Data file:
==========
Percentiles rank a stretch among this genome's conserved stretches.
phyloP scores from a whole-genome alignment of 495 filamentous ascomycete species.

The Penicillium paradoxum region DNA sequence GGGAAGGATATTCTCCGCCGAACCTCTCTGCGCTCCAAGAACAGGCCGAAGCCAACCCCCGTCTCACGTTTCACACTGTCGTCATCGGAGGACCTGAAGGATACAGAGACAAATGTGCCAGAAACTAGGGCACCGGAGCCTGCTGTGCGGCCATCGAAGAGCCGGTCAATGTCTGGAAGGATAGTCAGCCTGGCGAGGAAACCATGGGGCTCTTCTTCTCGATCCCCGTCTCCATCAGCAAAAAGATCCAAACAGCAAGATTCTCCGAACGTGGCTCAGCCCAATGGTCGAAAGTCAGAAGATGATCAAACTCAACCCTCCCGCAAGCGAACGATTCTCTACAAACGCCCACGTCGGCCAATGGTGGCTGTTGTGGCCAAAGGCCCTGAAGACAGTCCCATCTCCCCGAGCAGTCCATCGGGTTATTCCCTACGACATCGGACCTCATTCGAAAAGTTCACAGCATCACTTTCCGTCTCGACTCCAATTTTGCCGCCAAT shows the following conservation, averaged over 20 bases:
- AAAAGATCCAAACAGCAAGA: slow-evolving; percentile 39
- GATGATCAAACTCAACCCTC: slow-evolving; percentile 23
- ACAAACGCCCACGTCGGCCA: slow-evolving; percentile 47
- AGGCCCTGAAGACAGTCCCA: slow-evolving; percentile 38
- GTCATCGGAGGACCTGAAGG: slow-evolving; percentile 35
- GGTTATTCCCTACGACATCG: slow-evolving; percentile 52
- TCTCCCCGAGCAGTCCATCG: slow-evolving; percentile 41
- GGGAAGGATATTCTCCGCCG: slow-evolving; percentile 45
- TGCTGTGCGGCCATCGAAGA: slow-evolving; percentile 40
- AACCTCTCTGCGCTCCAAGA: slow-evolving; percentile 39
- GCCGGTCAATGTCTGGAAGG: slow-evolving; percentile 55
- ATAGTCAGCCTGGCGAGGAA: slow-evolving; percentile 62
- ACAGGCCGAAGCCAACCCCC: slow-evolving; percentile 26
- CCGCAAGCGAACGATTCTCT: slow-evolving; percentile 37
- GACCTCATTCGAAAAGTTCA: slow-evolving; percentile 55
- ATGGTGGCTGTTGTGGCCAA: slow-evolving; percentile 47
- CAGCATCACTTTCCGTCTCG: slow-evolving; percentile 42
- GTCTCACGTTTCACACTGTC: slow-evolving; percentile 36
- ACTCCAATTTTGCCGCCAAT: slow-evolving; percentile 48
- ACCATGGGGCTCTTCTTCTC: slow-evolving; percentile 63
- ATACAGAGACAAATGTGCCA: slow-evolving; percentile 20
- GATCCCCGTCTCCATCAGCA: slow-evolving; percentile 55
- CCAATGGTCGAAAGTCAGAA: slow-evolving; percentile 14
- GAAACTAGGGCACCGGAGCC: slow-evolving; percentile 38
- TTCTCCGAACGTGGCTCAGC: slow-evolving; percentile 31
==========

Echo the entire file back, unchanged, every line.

Percentiles rank a stretch among this genome's conserved stretches.
phyloP scores from a whole-genome alignment of 495 filamentous ascomycete species.

The Penicillium paradoxum region DNA sequence GGGAAGGATATTCTCCGCCGAACCTCTCTGCGCTCCAAGAACAGGCCGAAGCCAACCCCCGTCTCACGTTTCACACTGTCGTCATCGGAGGACCTGAAGGATACAGAGACAAATGTGCCAGAAACTAGGGCACCGGAGCCTGCTGTGCGGCCATCGAAGAGCCGGTCAATGTCTGGAAGGATAGTCAGCCTGGCGAGGAAACCATGGGGCTCTTCTTCTCGATCCCCGTCTCCATCAGCAAAAAGATCCAAACAGCAAGATTCTCCGAACGTGGCTCAGCCCAATGGTCGAAAGTCAGAAGATGATCAAACTCAACCCTCCCGCAAGCGAACGATTCTCTACAAACGCCCACGTCGGCCAATGGTGGCTGTTGTGGCCAAAGGCCCTGAAGACAGTCCCATCTCCCCGAGCAGTCCATCGGGTTATTCCCTACGACATCGGACCTCATTCGAAAAGTTCACAGCATCACTTTCCGTCTCGACTCCAATTTTGCCGCCAAT shows the following conservation, averaged over 20 bases:
- AAAAGATCCAAACAGCAAGA: slow-evolving; percentile 39
- GATGATCAAACTCAACCCTC: slow-evolving; percentile 23
- ACAAACGCCCACGTCGGCCA: slow-evolving; percentile 47
- AGGCCCTGAAGACAGTCCCA: slow-evolving; percentile 38
- GTCATCGGAGGACCTGAAGG: slow-evolving; percentile 35
- GGTTATTCCCTACGACATCG: slow-evolving; percentile 52
- TCTCCCCGAGCAGTCCATCG: slow-evolving; percentile 41
- GGGAAGGATATTCTCCGCCG: slow-evolving; percentile 45
- TGCTGTGCGGCCATCGAAGA: slow-evolving; percentile 40
- AACCTCTCTGCGCTCCAAGA: slow-evolving; percentile 39
- GCCGGTCAATGTCTGGAAGG: slow-evolving; percentile 55
- ATAGTCAGCCTGGCGAGGAA: slow-evolving; percentile 62
- ACAGGCCGAAGCCAACCCCC: slow-evolving; percentile 26
- CCGCAAGCGAACGATTCTCT: slow-evolving; percentile 37
- GACCTCATTCGAAAAGTTCA: slow-evolving; percentile 55
- ATGGTGGCTGTTGTGGCCAA: slow-evolving; percentile 47
- CAGCATCACTTTCCGTCTCG: slow-evolving; percentile 42
- GTCTCACGTTTCACACTGTC: slow-evolving; percentile 36
- ACTCCAATTTTGCCGCCAAT: slow-evolving; percentile 48
- ACCATGGGGCTCTTCTTCTC: slow-evolving; percentile 63
- ATACAGAGACAAATGTGCCA: slow-evolving; percentile 20
- GATCCCCGTCTCCATCAGCA: slow-evolving; percentile 55
- CCAATGGTCGAAAGTCAGAA: slow-evolving; percentile 14
- GAAACTAGGGCACCGGAGCC: slow-evolving; percentile 38
- TTCTCCGAACGTGGCTCAGC: slow-evolving; percentile 31